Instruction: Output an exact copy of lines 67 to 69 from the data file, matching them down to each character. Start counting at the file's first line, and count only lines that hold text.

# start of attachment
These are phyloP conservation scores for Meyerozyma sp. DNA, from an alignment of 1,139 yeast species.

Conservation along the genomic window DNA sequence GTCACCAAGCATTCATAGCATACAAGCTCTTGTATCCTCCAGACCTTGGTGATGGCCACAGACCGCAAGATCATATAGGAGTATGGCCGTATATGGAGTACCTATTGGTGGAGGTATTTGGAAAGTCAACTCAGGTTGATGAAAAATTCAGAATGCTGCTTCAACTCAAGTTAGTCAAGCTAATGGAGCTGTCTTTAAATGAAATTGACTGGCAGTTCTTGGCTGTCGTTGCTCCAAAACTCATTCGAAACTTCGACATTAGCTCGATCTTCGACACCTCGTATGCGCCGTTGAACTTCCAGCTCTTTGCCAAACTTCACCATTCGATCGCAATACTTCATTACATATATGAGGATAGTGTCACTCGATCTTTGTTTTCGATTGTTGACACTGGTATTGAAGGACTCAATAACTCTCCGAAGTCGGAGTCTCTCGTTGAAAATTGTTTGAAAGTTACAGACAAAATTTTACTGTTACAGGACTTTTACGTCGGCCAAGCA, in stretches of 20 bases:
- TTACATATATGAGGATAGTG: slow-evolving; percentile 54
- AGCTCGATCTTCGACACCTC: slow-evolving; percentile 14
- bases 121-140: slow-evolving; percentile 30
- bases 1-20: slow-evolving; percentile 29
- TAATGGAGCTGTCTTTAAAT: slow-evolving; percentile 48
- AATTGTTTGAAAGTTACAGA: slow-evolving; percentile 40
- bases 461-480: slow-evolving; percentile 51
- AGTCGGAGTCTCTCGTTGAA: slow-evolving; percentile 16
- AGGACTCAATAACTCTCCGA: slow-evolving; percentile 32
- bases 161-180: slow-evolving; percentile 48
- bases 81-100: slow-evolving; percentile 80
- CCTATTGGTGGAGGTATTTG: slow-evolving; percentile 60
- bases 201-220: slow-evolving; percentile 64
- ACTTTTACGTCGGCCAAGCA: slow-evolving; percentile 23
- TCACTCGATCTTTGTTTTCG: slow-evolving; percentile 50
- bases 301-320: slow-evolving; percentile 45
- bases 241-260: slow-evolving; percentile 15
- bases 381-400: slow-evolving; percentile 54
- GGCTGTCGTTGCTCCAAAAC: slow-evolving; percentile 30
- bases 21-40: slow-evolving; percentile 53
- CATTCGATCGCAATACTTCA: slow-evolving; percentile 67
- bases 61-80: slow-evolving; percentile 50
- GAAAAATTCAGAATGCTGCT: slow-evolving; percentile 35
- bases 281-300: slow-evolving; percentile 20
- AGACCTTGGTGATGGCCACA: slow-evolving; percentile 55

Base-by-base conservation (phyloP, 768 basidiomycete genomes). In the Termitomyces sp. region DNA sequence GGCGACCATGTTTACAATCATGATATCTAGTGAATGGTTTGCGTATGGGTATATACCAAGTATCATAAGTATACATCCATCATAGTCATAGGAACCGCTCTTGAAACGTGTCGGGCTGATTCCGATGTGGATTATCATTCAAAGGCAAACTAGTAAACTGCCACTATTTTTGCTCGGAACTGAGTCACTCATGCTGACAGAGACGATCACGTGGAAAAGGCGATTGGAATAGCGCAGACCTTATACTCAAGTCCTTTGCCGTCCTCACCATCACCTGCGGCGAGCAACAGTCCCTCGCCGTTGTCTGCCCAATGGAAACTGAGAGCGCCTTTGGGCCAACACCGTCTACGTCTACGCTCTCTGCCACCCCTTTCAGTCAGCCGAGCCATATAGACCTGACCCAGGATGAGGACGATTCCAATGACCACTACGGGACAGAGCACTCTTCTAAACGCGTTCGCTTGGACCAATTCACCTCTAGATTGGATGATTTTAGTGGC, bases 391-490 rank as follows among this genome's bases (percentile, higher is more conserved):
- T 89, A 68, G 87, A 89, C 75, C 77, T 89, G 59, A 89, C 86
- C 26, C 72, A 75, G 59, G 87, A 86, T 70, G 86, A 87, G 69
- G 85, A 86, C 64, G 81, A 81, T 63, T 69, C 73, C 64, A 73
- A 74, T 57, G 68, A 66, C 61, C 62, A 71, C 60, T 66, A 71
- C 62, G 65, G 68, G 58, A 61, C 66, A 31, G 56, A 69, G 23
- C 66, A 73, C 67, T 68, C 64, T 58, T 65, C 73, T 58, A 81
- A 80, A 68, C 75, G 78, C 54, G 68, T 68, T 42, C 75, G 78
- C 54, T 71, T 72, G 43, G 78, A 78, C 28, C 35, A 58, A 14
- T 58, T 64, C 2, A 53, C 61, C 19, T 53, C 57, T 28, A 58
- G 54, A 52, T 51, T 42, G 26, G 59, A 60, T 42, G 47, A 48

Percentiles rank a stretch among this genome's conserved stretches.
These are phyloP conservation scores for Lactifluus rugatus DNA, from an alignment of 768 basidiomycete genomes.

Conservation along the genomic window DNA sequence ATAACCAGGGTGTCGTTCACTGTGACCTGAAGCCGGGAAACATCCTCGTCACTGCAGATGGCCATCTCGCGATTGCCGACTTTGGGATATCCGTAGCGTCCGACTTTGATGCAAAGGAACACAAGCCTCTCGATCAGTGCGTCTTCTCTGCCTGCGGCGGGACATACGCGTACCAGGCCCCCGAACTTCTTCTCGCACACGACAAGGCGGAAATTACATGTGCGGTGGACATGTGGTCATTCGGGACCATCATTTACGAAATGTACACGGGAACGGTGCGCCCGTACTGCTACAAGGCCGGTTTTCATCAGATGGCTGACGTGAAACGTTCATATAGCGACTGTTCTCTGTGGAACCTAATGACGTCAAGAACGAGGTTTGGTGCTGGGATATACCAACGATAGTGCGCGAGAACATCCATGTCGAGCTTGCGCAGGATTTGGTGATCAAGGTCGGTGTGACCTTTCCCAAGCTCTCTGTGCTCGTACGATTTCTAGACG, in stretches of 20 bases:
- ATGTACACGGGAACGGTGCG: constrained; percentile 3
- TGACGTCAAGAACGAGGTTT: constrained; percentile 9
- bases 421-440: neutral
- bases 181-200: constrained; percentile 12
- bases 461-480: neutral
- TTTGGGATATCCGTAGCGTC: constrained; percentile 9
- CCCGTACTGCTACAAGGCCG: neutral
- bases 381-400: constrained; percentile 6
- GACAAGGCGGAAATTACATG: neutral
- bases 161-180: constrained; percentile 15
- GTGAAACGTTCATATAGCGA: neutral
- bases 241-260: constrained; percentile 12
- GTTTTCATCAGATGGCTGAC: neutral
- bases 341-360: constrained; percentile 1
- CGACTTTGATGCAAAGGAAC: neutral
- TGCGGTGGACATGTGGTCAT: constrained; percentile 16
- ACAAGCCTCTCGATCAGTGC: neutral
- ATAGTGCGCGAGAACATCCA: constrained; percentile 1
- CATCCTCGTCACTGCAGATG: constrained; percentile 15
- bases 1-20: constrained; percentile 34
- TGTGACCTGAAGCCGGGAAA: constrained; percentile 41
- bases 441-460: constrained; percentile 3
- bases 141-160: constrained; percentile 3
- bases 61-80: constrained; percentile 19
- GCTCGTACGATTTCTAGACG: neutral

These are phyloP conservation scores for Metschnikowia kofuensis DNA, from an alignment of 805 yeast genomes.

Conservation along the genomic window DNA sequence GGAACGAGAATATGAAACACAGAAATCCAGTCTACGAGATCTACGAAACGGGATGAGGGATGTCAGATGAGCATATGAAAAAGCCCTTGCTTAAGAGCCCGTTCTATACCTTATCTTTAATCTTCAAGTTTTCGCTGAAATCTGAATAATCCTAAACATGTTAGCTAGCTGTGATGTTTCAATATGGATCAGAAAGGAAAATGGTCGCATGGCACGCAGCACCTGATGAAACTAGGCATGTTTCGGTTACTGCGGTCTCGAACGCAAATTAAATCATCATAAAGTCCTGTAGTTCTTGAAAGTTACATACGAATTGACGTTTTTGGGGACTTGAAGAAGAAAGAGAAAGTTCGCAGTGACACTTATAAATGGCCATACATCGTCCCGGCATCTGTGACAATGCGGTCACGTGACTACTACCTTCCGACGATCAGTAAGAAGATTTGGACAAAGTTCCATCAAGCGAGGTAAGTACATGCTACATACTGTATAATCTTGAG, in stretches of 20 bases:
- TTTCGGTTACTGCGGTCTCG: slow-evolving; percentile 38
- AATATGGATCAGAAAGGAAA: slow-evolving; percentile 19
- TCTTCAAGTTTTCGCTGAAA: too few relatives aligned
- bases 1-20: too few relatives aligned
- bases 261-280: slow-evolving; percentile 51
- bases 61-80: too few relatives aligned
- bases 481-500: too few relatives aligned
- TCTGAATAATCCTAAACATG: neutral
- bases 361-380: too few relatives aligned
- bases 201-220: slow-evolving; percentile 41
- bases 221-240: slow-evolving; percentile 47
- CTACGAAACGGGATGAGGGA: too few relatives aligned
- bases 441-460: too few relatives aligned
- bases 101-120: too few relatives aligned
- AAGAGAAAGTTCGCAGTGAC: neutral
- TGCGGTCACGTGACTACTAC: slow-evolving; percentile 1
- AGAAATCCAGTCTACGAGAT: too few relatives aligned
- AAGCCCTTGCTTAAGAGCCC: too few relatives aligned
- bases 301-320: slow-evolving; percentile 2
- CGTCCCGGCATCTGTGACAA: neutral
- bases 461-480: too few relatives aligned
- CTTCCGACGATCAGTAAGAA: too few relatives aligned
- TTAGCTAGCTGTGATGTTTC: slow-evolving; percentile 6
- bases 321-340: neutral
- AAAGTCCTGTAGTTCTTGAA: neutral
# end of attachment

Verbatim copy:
These are phyloP conservation scores for Metschnikowia kofuensis DNA, from an alignment of 805 yeast genomes.

Conservation along the genomic window DNA sequence GGAACGAGAATATGAAACACAGAAATCCAGTCTACGAGATCTACGAAACGGGATGAGGGATGTCAGATGAGCATATGAAAAAGCCCTTGCTTAAGAGCCCGTTCTATACCTTATCTTTAATCTTCAAGTTTTCGCTGAAATCTGAATAATCCTAAACATGTTAGCTAGCTGTGATGTTTCAATATGGATCAGAAAGGAAAATGGTCGCATGGCACGCAGCACCTGATGAAACTAGGCATGTTTCGGTTACTGCGGTCTCGAACGCAAATTAAATCATCATAAAGTCCTGTAGTTCTTGAAAGTTACATACGAATTGACGTTTTTGGGGACTTGAAGAAGAAAGAGAAAGTTCGCAGTGACACTTATAAATGGCCATACATCGTCCCGGCATCTGTGACAATGCGGTCACGTGACTACTACCTTCCGACGATCAGTAAGAAGATTTGGACAAAGTTCCATCAAGCGAGGTAAGTACATGCTACATACTGTATAATCTTGAG, in stretches of 20 bases:
- TTTCGGTTACTGCGGTCTCG: slow-evolving; percentile 38